Finally, a mainstream media outlet has broken through the dominant narrative about Social Security and showed what the program means in dollars and cents to the fifty-five million people who rely on its monthly checks. You would never know that Social Security had any connection to real human beings from the media’s emphasis on gigantic numbers and political scaremongering about the program going broke.

A major thread woven into most reportage has been that people are living longer—at least certain people are, like white men with good jobs—and that good fortune justifies raising the age for eligibility and changing the calculation for the cost-of-living adjustment (COLA) in ways that some experts believe could penalize very old people at a time when their incomes have dwindled. Proposed changes in the way COLA is figured will save the government a wad of money, though, and that, according to the Beltway’s financial wizards, is a good thing—a sentiment the press has not hesitated to pass along.

CBS told how the lack of COLA increases over the last few years have made it tough for seniors to pay for food, gasoline, medicine, and rent. But help is coming next year in the form of a Social Security raise, roughly about $38 for someone receiving the average benefit of $1082. For seniors, said correspondent Wyatt Andrews, “It’s real money and it’s about time.” One Florida man told viewers: “With the increase in Social Security, I will be able to have heat and cold whenever I need it.” Andrews offered more context about seniors’ financial predicament, reporting that low or nonexistent interest on their retirement nest eggs coupled with falling housing prices have made things worse. A triple whammy, you might say.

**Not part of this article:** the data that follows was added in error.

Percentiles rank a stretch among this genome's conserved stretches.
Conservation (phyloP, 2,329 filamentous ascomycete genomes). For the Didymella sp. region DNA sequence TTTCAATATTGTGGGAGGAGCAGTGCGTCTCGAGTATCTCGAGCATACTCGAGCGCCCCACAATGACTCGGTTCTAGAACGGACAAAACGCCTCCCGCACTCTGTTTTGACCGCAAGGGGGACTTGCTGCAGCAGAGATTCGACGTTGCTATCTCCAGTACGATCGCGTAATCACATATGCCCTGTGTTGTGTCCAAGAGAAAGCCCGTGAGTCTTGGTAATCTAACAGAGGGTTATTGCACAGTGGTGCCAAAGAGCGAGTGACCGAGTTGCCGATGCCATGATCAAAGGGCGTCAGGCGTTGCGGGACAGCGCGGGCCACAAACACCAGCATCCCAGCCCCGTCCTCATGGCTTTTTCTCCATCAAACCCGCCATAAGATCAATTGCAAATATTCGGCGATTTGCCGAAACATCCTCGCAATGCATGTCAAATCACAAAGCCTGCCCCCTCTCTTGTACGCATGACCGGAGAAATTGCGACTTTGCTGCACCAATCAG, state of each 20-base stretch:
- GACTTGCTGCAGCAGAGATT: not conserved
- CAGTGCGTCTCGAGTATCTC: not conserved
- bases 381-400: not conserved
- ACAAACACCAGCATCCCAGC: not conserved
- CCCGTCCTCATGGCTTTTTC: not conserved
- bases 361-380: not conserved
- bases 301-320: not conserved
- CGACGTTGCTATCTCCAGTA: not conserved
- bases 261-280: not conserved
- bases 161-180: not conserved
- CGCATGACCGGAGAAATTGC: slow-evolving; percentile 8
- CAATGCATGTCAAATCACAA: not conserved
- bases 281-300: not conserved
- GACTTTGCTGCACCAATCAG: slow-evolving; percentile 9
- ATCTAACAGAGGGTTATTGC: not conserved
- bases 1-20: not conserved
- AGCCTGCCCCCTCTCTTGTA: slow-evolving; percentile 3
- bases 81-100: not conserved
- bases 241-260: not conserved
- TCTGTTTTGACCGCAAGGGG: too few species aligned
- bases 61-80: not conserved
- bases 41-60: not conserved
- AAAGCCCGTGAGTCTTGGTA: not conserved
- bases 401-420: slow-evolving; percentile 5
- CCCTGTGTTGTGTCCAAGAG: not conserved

The reporting was notable, though, for two points that have been virtually ignored by the MSM. Anchor Scott Pelley wanted to know why seniors had not seen a COLA increase in three years, even though prices for food and gasoline have skyrocketed. Andrews explained that the law tied COLA increases to the Consumer Price Index for wage earners, but many seniors no longer earn wages, so the CPI doesn’t always reflect what they buy. One way to change the COLA formula, he said, might be to weight it in a way that tracks what seniors actually spend their money on, like transportation and health care.

The National Academy of Social Insurance has produced a report that explains different options for changing the COLA. Reporters might want to give it a look, since COLA changes will be a hot news topic when the congressional supercommittee tackles deficit issues at the end of the year.

Then came the story’s kicker, in which Pelley reported on who actually receives Social Security benefits: “We were surprised to see that about a third are under the age of sixty-five.” At last a news outlet was reporting that Social Security was not just for old people. Nearly seventeen million people under the age of sixty-five are on Social Security, Pelley reported. They were those receiving disability and survivor’s benefits. A surprise? It shouldn’t have been. Social Security was established in 1935 to insure against loss of income due to some of life’s major calamities—the loss of income from old age, disability, or the death of a breadwinner. It was good to see CBS pass this fact along to viewers, who probably did not know about it either. Now the next thing CBS might want to explore is whether this year’s COLA increases are adequate.

Click here for more from Trudy Lieberman on Social Security and entitlement reform.

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Trudy Lieberman is a fellow at the Center for Advancing Health and a longtime contributing editor to the Columbia Journalism Review. She is the lead writer for The Second Opinion, CJR’s healthcare desk, which is part of our United States Project on the coverage of politics and policy. Follow her on Twitter @Trudy_Lieberman.